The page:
Recycling Virginia Woolf in Contemporary Art and Literature exam>ines Woolf’s life and oeuvre from the perspective of recycling and pro>vides answers to essential questions such as: Why do artists and writers recycle Woolf’s texts and introduce them into new circuits of meaning? Why do they perpetuate her iconic fgure in literature, art and popular culture? What does this practice of recycling tell us about the endurance of her oeuvre on the current literary, artistic and cultural scene and what does it tell us about our current modes of production and consumption of art and literature?
This volume offers theoretical defnitions of the concept of recycling applied to a multitude of specifc case studies. The reasons why Woolf’s work and authorial fgure lend themselves so well to the notion of recy>cling are manifold: frst, Woolf was a recycler herself and had a personal theory and practice of recycling; second, her work continues to be a
prolifc compost that is used in various ways by contemporary writers and artists; fnally, since Woolf has left the original literary sphere to permeate popular culture, the limits of what has been recycled have ex>panded in unexpected ways. These essays explore today’s trends of fab>ricating new, original artefacts with Woolf’s work, which thus remains completely relevant to our contemporary needs and beliefs
Table of Contents
Foreword Mark Hussey
Introduction: On Recycling Virginia Woolf in Contemporary Art and Literature (Anne-Laure Rigeade, Monica Latham and Caroline Marie)
Part I: Recycling and Composting
Chapter 1: Virginia Woolf’s Radical Vision of Recycling (Christine Reynier)
Chapter 2: Virginia Woolf and Compost (Supriya Chaudhuri)
Part II: Recycling Woolf in Visual Arts
Chapter 3: Of Words, Worlds and Woolf: Recycling A Room of One’s Own into Of One Woman or So
(Kabe Wilson and Susan Stanford Friedman)
Chapter 4: Recycling/Upcycling the Iconic Woolf? Negotiating Woolf as a Literary and Feminist Icon in Kabe Wilson’s Of One Woman or So, by Olivia N’Gowfry (Valérie Favre)
Chapter 5: Recycling Virginia Woolf’s Remembrance (Gérard Lebègue and Anne-Laure Rigeade)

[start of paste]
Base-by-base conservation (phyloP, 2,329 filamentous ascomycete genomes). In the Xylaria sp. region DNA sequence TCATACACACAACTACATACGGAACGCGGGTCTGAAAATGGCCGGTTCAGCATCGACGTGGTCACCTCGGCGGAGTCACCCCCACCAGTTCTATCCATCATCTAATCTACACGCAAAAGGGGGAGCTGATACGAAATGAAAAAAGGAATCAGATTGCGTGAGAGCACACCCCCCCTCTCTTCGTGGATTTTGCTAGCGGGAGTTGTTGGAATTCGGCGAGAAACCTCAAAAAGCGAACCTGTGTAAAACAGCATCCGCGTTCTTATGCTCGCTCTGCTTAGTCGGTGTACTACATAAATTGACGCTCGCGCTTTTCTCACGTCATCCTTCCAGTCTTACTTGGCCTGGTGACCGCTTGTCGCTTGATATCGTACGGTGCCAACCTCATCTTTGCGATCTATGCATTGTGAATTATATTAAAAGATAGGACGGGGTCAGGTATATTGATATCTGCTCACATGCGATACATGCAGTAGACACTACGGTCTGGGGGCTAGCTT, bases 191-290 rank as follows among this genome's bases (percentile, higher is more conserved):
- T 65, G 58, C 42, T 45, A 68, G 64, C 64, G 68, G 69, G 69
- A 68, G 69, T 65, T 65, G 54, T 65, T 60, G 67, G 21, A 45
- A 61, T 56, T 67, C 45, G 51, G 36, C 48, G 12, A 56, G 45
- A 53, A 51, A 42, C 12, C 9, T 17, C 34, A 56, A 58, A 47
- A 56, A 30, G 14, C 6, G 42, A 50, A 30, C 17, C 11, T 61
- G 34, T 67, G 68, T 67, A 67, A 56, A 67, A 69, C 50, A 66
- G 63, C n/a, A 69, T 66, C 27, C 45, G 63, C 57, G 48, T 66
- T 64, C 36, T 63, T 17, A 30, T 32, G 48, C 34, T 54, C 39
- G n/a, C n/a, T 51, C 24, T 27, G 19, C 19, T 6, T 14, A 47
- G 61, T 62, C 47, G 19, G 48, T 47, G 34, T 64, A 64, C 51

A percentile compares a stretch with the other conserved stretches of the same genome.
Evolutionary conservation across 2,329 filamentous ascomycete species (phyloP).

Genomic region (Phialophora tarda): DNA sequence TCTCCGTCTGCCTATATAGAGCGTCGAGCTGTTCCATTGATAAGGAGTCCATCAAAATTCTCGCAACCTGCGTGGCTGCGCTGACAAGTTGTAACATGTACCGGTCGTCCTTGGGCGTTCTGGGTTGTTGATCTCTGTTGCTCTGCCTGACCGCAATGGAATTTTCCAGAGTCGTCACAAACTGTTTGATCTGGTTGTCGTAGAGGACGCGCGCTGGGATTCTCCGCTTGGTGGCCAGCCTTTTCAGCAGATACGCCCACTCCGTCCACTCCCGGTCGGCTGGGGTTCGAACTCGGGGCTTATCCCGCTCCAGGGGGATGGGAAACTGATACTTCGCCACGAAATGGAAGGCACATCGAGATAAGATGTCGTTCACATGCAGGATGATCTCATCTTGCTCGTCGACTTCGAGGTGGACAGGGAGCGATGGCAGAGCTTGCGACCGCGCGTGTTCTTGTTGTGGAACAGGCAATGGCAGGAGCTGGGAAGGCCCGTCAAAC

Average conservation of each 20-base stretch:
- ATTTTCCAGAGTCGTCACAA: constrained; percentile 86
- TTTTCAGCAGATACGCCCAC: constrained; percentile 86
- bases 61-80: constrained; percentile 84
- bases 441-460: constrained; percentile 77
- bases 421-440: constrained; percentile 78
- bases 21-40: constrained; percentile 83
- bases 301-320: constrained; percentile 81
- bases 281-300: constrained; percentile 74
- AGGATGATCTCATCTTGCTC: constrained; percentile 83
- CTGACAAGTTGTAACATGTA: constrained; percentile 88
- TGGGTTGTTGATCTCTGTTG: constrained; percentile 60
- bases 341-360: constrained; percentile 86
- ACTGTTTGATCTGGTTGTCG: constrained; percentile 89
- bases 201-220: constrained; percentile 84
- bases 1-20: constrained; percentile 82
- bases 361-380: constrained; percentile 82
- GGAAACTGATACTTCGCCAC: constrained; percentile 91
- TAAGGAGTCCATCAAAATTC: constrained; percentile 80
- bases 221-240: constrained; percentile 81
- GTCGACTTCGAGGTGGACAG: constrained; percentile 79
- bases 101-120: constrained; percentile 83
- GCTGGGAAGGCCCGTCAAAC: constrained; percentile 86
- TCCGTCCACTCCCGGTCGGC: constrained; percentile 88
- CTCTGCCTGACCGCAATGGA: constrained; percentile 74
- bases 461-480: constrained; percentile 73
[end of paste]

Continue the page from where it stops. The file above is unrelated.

Part III: Recycling Woolf On Stage
Chapter 6: Dancing Woolf Back to Life: Woolf Works as Critical and Artistic Recycling (Elisa Bolchi)
Chapter 7: Cooking and Recycling in Irina Brook’s Shakespeare’s Sister ou La Vie Matérielle (Théâtre Nationale de Nice 2015): For a Relational Aesthetics (Pascale Sardin)
Chapter 8: ‘Reading Physical’: Strategies for Recycling and Performing Woolf’s Works in the English Literature Classroom (Jean-Rémi Lapaire)
Part IV: Recycling Woolf as a Textual Icon
Chapter 9: Katharine Smyth’s All the Lives We Ever Lived: Seeking Solace in Virginia Woolf: Recycling Virginia Woolf’s To the Lighthouse as Therapy and Homage (Monica Latham)
Chapter 10: To the Lighthouse: Recycling, Remixing, Iconising (Anne-Laure Rigeade)
Chapter 11: ‘Something Rich and Strange?’: Drowning, Resurfacing and Recycling in Biofiction About Woolf (Bethany Layne)
Part V: Recycling Woolf in Popular Culture
Chapter 12: ‘I Am Made and Remade Continually. Different People Draw Different Words From Me.’ Reading #WoolfLiteraryTattoos as Recycling (Caroline Marie)
Chapter 13: Becoming an Earthly Star: The Popularisation of Virginia Woolf in the World of Virtual Astrology (Cristina Carluccio)
Conclusion: ‘The Words’ (Christine Froula)
Monica Latham is Professor of English Literature at Université de Lorraine in Nancy, France.
Caroline Marie is Senior Lecturer at Université Paris 8, France, where she teaches English Literature.
Anne-Laure Rigeade teaches French language and literature at Sciences Po Reims, France.